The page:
Economic lessons for India from the Evergrande crisis in China

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 Synopsis: China’s Evergrande issue has highlighted the importance of its real estate sector. India can take a few lessons out of this crisis.  


Evergrande, the world’s most indebted real estate company in China, may collapse in the near future. It has worried the financial and economic world.   

Read more – China’s ‘Lehman moment’ 

However, the big issue to highlight is China’s dependence for growth on its real-estate sector. Real estate makes up for around 29% of the Chinese economy, as per estimates in Peak China Housing, Kenneth S. Rogoff and Yuanchen Yang.  

It has resulted in the mounting of the huge debt of real-estate companies and debt of consumers who have taken housing loans. 

As per Fitch Ratings, Chinese household debt as of the end of 2020 stood at 62% of China’s gross domestic product (GDP). Any excessive debt-driven growth is not good for a country in the long run.  

In the light of the events in China, we need to analyze the situation of the real estate sector in India and take lessons from this crisis in China. 

India’s Real estate sector  

Low Share in the GDP: As witnessed in China, the real-estate sector has huge multiplier effects. The real estate sector formed around 7% of the Indian economy in 2019-20. While in the Chinese case this figure was too high, in the Indian case, it is too low.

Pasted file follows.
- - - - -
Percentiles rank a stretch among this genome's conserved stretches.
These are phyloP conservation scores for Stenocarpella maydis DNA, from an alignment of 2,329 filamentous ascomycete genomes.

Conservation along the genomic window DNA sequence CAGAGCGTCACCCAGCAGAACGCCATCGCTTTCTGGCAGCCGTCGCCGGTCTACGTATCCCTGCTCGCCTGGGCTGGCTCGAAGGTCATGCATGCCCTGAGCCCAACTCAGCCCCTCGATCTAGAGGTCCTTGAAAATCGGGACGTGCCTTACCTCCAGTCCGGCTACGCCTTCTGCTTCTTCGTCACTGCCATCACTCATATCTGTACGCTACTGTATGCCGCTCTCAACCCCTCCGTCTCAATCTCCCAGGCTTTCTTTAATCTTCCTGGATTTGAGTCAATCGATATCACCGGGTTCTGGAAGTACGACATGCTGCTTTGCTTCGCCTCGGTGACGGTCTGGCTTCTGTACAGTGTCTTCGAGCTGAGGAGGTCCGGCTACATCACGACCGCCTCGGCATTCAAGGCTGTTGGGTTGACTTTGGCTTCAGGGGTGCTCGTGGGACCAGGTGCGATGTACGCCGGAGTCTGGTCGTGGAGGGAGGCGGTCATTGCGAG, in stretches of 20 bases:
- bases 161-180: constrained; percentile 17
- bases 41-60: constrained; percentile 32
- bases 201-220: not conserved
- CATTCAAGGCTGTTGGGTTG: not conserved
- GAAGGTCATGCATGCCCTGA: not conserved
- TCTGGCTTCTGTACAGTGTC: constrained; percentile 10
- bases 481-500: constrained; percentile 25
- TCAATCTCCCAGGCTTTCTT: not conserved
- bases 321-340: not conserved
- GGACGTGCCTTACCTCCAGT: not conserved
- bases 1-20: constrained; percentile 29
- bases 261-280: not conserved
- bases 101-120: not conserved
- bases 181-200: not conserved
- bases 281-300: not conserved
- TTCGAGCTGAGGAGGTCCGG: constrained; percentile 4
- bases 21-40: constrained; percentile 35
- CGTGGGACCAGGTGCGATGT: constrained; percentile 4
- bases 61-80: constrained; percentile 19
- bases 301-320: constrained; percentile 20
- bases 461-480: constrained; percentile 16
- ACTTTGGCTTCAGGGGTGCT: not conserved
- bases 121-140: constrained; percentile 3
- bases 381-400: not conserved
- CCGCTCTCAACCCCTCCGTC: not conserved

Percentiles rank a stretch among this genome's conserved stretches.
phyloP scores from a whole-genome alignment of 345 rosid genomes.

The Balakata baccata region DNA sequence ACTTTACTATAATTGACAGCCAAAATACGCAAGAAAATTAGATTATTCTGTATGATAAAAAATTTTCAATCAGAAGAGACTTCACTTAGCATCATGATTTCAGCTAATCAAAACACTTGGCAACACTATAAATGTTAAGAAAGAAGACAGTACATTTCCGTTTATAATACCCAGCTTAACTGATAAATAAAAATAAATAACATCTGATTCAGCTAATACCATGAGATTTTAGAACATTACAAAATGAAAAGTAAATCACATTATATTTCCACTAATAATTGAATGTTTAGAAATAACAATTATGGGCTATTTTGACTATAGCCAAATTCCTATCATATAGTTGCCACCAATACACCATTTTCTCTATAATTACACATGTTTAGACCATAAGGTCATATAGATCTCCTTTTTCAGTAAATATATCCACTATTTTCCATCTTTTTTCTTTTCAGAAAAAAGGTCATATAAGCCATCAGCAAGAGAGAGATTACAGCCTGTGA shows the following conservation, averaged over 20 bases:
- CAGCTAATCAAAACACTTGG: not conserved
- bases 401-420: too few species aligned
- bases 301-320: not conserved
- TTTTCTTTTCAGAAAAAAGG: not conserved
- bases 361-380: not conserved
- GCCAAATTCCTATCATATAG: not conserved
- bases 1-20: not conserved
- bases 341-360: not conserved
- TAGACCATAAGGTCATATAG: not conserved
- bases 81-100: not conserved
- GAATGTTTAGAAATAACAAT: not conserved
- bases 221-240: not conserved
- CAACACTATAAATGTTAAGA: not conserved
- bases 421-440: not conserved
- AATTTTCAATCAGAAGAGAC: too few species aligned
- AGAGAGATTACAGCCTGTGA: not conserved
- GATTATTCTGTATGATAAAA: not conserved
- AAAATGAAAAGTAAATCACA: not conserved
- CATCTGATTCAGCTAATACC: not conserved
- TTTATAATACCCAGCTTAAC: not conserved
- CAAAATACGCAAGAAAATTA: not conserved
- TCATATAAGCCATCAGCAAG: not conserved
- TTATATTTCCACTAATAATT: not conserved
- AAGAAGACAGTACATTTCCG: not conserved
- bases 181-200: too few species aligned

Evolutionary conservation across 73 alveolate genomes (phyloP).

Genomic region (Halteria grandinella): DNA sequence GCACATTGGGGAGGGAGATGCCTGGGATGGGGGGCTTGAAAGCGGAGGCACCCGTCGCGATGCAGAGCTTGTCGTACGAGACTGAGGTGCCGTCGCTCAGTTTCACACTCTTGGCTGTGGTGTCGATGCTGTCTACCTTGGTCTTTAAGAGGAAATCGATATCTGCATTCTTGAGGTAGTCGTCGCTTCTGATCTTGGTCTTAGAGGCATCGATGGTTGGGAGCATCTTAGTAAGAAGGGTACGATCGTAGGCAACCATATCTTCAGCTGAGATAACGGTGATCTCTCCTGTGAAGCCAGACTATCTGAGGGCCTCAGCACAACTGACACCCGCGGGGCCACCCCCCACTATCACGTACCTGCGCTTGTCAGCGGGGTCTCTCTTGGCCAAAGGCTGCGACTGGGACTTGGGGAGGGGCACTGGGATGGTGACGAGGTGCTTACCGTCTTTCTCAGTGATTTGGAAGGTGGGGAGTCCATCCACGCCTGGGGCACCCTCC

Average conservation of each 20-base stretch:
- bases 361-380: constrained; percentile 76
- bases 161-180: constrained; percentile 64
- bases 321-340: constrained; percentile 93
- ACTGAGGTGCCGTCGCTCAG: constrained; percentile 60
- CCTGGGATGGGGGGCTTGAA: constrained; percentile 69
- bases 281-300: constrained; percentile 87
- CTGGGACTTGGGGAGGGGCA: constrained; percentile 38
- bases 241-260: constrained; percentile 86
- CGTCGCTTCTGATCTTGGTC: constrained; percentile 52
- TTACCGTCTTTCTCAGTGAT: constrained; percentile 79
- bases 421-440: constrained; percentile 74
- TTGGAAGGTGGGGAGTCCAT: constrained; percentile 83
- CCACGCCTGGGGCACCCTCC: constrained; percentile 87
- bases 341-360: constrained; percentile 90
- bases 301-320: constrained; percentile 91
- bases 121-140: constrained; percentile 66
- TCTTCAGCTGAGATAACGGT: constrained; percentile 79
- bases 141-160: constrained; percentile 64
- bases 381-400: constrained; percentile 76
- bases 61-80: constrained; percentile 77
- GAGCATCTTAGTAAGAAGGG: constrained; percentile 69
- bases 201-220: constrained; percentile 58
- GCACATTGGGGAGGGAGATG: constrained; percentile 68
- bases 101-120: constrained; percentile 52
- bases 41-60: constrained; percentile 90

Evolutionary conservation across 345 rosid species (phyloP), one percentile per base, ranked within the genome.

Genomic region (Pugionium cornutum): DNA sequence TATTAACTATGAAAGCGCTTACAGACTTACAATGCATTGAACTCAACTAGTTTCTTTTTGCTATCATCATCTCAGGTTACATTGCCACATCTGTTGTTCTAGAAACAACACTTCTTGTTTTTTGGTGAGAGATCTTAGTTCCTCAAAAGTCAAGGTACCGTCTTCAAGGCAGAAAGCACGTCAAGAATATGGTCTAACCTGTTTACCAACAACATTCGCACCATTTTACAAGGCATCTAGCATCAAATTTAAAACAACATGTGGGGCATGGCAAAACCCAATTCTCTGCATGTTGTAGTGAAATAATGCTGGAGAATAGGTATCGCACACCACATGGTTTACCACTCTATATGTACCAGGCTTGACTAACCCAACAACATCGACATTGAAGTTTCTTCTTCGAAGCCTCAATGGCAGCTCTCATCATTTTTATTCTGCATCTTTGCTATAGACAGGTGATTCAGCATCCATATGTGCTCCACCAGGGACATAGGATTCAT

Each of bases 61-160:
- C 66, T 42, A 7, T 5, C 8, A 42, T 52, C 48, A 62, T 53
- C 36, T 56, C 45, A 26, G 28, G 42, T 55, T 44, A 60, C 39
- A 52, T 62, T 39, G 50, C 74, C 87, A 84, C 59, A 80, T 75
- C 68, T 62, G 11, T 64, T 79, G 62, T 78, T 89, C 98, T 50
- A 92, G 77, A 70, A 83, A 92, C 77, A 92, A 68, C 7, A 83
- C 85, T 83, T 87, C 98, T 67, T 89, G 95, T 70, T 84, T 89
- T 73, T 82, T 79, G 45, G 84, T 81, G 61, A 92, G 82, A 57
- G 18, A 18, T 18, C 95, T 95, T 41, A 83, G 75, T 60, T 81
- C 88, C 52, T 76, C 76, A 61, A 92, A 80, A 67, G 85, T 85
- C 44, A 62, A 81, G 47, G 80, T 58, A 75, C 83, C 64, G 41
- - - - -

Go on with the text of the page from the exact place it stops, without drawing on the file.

Multiplies effect: Real estate sector boosts other sectors, which provide inputs to this sector. For example – steel and concrete, from the manufacturing sector, labour input from the construction sector, capital input from the banking sector, etc. 

Demographic dividend: Real estate sector creates more jobs, particularly at the semi-skilled and low-skilled levels. It will help in reducing disguised unemployment in the agriculture sector.   

High intesrest rate and home prices: The Indian real-estate sector has been stagnant, primarily because of high-interest rates and high home prices. It is evident from the fact that priority-sector home loans given by banks as a proportion of overall housing loans have gone down from around 72.7% in September 2007 to an all-time low of 32% in August 2021.  

Priority sector home loans are home loans of up to ₹35 lakh in metropolitan centres with populations of 1 million-plus. In non-metropolitan centres, they are home loans of up to ₹28 lakh. It is subject to the condition that the homes being bought should be priced up to ₹45 lakh and ₹30 lakh, respectively, in metropolitan and non-metropolitan areas 

The issue here is that the banks are largely financing homes worth at least ₹30 lakh in a country with an annual per capita disposable income of about ₹1.5 lakh. 

Lessons from China 

Firstly, homes in a price range of ₹10-15 lakh are required for real estate to become a major sector, it has been in the Chinese case.  

Secondly, Land prices on the edges of cities and within cities need to come down. Land-usage norms should be reformed.  

Third, running a real estate company needs to be made simpler than it actually is at present. It will resolve the issue of concentration of real-estate companies in few cities.  

Source: This post is based on the article “Economic lessons for India from the Evergrande crisis in China” published in Live Mint on 6th October 2021.  

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